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Q: How can I check for vacuum leaks? on 2004 BMW 325i

A few weeks ago my service engine light came on. So I went to auto zone a borrowed there OBD2 scan tool. The codes displayed were P0171 & P174, system too lean in bank one and bank two. Next I read up on the error codes and I checked a few things. First I checked the air filter and it was filthy. The date on the airfilter was February 2004.....looks like air filter was Never changed, so I changed it. Next I cleared the codes with the OBD2 scan tool and the next day the light came on. So the next step I took was to clean the mass air flow sensor and that did not work either....I still get the same error code :-(. Now I need to know how can I check for vacuum leaks? I see no damaged hoses. Should I take my car to the BMW dealer? I'm still under warranty until may 2010, but I'd hate to get billed for something simple to fix. They wanted to charge me $130 just to check the codes.. :-/.
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This is all likely covered under the emissions warranty, so I wouldn't worry about it. As a matter of fact, you shouldn't be "cleaning" the MAF, this could void the warranty on that part, so it's a good thing you didn't do it! Right?
I would take this in to the dealer, they should address this for no charge, just make sure they inform you prior to any charges so you can decide before they do the work.
Thanks for the update, nice work Maria. Did you visually see the cracks, or were they found by another test method? How many miles do they have on them?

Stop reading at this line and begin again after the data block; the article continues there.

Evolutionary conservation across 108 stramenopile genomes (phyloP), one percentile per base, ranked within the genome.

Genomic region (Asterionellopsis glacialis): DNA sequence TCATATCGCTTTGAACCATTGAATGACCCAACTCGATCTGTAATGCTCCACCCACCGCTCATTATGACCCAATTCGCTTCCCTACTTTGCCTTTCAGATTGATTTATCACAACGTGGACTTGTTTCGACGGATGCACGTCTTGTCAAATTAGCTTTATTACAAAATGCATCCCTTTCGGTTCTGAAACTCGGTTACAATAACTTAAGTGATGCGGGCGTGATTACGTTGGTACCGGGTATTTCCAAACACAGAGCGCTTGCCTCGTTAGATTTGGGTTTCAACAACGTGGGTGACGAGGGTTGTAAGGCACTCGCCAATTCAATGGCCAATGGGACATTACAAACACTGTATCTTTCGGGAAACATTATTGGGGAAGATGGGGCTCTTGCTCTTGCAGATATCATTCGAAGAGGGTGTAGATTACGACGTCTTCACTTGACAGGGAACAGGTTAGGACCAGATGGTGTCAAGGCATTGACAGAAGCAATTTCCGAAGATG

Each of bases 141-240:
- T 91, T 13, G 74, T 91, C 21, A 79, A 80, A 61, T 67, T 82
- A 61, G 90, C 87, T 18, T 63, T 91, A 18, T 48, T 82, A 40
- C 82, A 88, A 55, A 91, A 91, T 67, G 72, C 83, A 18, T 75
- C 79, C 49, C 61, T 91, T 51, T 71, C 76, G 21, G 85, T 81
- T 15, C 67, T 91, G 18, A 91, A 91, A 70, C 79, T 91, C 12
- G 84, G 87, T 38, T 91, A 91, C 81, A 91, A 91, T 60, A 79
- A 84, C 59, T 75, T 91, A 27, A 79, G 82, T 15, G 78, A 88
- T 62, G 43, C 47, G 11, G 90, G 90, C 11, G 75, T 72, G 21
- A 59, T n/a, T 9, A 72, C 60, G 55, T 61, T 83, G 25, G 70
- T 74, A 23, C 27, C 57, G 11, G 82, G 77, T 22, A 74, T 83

A few suggestions:
1. Purchase a high quality repair manual, for BMW I recommend checking out or
2. Be very careful using anything but the OEM air filters. These engine management systems are designed to work with the OEM parts, using other parts that are of different quality and built to different standards can interfere with the normal operation and even set Check Engine Lights.
3. If the vehicle is under warranty, especially an emissions warranty, consider having it repaired for free if it's covered.
Finally, not everyone will take the approach you have, but I admire you for it. It can be very intimidating dealing with these types of car problems, but you have a good approach to problem solving and that is very important.
Problem fixed for $50! I purchased and replaced both the upper and lower air intake boots, service engine light dissapeared. The upper air intake boot was cracked and the lower one did not looked good either....looked like it was dried up and ready to crack. Code p0171 & P0174 cleared.
Hi bretb.. basically I took off the air intake boots and looked them over. Thats when I noticed the lower boot had a 1/4 inch split and the lower boot looked like the rubber was dry and on the verge of cracking. The 325i had 57400 miles when I found the problem. My friend Dan works at BMW, and he told me that to replace both the upper boot and lower boots, the dealer charges $200. Im so glad I found it!! Im not a mechanic but I love my car so I read up on how to repair certain things. Next I plan to work on my own brakes ;-)).

*** Troubleshooting BMW 325i Codes P0171 and P0174 ***

If you ever get codes P0171 and P0174, I recommend checking and replacing if necessary the following:

1) Invest in an OBD2 scan tool (Auto Zone $60 on sale)or ask Auto Zone to check the codes for you (They do it for free).

2) Check the air filter and replace if dirty - $24 for OEM air filter at BMW dealer parts dept.

3) Check upper air intake boot and lower intake boot - $40 for both - I purchased both OEM parts at BMW dealer - parts dept.